Why should you think Revelation is as much about the past as it is about the future? Because Revelation isn’t always about the future. Smack dab in the middle of the book we have a symbolic depiction of Jesus’ birth and resurrection. Revelation 12

“1 A great sign appeared in heaven: a woman clothed with the sun, with the moon under her feet and a crown of twelve stars on her head. 2 She was pregnant and cried out in pain as she was about to give birth. 3 Then another sign appeared in heaven: an enormous red dragon with seven heads and ten horns and seven crowns on its heads. 4 Its tail swept a third of the stars out of the sky and flung them to the earth. The dragon stood in front of the woman who was about to give birth, so that it might devour her child the moment he was born. 5 She gave birth to a son, a male child, who “will rule all the nations with an iron scepter.” And her child was snatched up to God and to his throne. 6 The woman fled into the wilderness to a place prepared for her by God, where she might be taken care of for 1,260 days.”

No one disputes that this is about Jesus’ birth and resurrection. And for John, the author of Revelation, this was a past event. And yet John doesn’t skip a beat in describing something past right in the middle of his book. So if it happens here, shouldn’t we ask if it happens elsewhere? I think it’s pretty clear that it does. In Revelation 4-5, John describes a vision of the throne of God and a scroll that God holds in his hand. A search is made of heaven and earth for someone worthy to open the scroll. Chapter 5:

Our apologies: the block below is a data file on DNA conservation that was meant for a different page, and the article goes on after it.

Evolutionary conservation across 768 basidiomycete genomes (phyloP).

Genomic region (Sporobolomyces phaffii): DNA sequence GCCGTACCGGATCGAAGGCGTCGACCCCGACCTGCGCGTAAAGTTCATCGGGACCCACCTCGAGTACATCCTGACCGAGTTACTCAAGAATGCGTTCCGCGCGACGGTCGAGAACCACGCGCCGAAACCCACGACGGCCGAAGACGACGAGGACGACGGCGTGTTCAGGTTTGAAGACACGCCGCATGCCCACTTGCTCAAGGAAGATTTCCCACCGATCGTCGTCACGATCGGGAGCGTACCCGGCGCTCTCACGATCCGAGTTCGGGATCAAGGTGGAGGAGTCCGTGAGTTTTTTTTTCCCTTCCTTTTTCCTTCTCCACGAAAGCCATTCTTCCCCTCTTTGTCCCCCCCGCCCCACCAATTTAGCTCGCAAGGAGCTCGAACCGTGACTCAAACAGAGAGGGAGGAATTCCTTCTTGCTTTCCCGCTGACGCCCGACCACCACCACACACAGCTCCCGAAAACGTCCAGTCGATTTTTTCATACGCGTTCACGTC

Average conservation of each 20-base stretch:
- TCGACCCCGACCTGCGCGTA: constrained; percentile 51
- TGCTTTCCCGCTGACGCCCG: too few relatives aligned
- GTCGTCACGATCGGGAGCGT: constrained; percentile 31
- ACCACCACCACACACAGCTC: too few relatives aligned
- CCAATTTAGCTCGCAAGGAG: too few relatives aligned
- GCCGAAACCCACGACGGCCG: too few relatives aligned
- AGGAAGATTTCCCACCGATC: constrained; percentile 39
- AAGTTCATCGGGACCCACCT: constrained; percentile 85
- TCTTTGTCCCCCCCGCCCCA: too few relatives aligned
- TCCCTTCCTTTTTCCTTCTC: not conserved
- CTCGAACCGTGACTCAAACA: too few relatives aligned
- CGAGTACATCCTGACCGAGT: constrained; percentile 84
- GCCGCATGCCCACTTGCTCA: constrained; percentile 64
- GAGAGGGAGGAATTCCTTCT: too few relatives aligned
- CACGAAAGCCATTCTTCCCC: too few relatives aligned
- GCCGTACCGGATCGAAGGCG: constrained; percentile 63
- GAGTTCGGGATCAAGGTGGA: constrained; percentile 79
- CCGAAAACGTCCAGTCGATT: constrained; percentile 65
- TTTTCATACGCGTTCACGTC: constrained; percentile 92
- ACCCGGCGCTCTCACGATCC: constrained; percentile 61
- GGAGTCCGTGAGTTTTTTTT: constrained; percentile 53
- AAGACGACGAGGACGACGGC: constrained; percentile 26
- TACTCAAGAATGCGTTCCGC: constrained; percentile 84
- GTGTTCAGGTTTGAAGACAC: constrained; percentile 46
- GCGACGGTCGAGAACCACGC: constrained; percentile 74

Then I saw in the right hand of him who sat on the throne a scroll with writing on both sides and sealed with seven seals. 2 And I saw a mighty angel proclaiming in a loud voice, “Who is worthy to break the seals and open the scroll?” 3 But no one in heaven or on earth or under the earth could open the scroll or even look inside it. 4 I wept and wept because no one was found who was worthy to open the scroll or look inside. 5 Then one of the elders said to me, “Do not weep! See, the Lion of the tribe of Judah, the Root of David, has triumphed. He is able to open the scroll and its seven seals.” 6 Then I saw a Lamb, looking as if it had been slain, standing at the center of the throne, encircled by the four living creatures and the elders. The Lamb had seven horns and seven eyes, which are the seven spirits of God sent out into all the earth. 7 He went and took the scroll from the right hand of him who sat on the throne.